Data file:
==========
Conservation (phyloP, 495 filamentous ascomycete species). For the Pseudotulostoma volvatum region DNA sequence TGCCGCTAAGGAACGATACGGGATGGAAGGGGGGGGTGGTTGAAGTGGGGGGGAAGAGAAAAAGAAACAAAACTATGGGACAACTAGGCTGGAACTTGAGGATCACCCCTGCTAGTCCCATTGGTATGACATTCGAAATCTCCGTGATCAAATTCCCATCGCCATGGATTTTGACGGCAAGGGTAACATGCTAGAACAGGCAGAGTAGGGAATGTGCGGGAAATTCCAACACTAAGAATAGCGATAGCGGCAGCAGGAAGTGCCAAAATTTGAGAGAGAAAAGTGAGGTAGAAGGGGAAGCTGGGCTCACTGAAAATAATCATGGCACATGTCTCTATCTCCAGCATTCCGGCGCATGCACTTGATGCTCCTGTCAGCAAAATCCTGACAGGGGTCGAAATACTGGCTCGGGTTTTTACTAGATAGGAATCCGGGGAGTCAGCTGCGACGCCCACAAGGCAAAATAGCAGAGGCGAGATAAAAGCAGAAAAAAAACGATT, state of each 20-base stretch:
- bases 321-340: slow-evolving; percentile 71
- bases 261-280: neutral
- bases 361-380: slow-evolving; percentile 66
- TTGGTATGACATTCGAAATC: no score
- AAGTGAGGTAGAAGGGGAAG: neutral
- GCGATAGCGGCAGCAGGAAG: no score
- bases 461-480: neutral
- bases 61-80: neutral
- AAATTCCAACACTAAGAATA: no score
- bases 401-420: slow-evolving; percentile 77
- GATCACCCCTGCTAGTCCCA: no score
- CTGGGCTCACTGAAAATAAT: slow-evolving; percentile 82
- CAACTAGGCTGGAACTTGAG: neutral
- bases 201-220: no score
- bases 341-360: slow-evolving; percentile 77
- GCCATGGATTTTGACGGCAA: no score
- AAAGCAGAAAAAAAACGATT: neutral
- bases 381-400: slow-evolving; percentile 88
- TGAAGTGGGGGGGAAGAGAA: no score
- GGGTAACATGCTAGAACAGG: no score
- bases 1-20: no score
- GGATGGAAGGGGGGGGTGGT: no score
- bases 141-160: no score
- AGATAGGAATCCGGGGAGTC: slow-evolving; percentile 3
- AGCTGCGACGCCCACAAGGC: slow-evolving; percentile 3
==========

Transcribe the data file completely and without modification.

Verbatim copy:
Conservation (phyloP, 495 filamentous ascomycete species). For the Pseudotulostoma volvatum region DNA sequence TGCCGCTAAGGAACGATACGGGATGGAAGGGGGGGGTGGTTGAAGTGGGGGGGAAGAGAAAAAGAAACAAAACTATGGGACAACTAGGCTGGAACTTGAGGATCACCCCTGCTAGTCCCATTGGTATGACATTCGAAATCTCCGTGATCAAATTCCCATCGCCATGGATTTTGACGGCAAGGGTAACATGCTAGAACAGGCAGAGTAGGGAATGTGCGGGAAATTCCAACACTAAGAATAGCGATAGCGGCAGCAGGAAGTGCCAAAATTTGAGAGAGAAAAGTGAGGTAGAAGGGGAAGCTGGGCTCACTGAAAATAATCATGGCACATGTCTCTATCTCCAGCATTCCGGCGCATGCACTTGATGCTCCTGTCAGCAAAATCCTGACAGGGGTCGAAATACTGGCTCGGGTTTTTACTAGATAGGAATCCGGGGAGTCAGCTGCGACGCCCACAAGGCAAAATAGCAGAGGCGAGATAAAAGCAGAAAAAAAACGATT, state of each 20-base stretch:
- bases 321-340: slow-evolving; percentile 71
- bases 261-280: neutral
- bases 361-380: slow-evolving; percentile 66
- TTGGTATGACATTCGAAATC: no score
- AAGTGAGGTAGAAGGGGAAG: neutral
- GCGATAGCGGCAGCAGGAAG: no score
- bases 461-480: neutral
- bases 61-80: neutral
- AAATTCCAACACTAAGAATA: no score
- bases 401-420: slow-evolving; percentile 77
- GATCACCCCTGCTAGTCCCA: no score
- CTGGGCTCACTGAAAATAAT: slow-evolving; percentile 82
- CAACTAGGCTGGAACTTGAG: neutral
- bases 201-220: no score
- bases 341-360: slow-evolving; percentile 77
- GCCATGGATTTTGACGGCAA: no score
- AAAGCAGAAAAAAAACGATT: neutral
- bases 381-400: slow-evolving; percentile 88
- TGAAGTGGGGGGGAAGAGAA: no score
- GGGTAACATGCTAGAACAGG: no score
- bases 1-20: no score
- GGATGGAAGGGGGGGGTGGT: no score
- bases 141-160: no score
- AGATAGGAATCCGGGGAGTC: slow-evolving; percentile 3
- AGCTGCGACGCCCACAAGGC: slow-evolving; percentile 3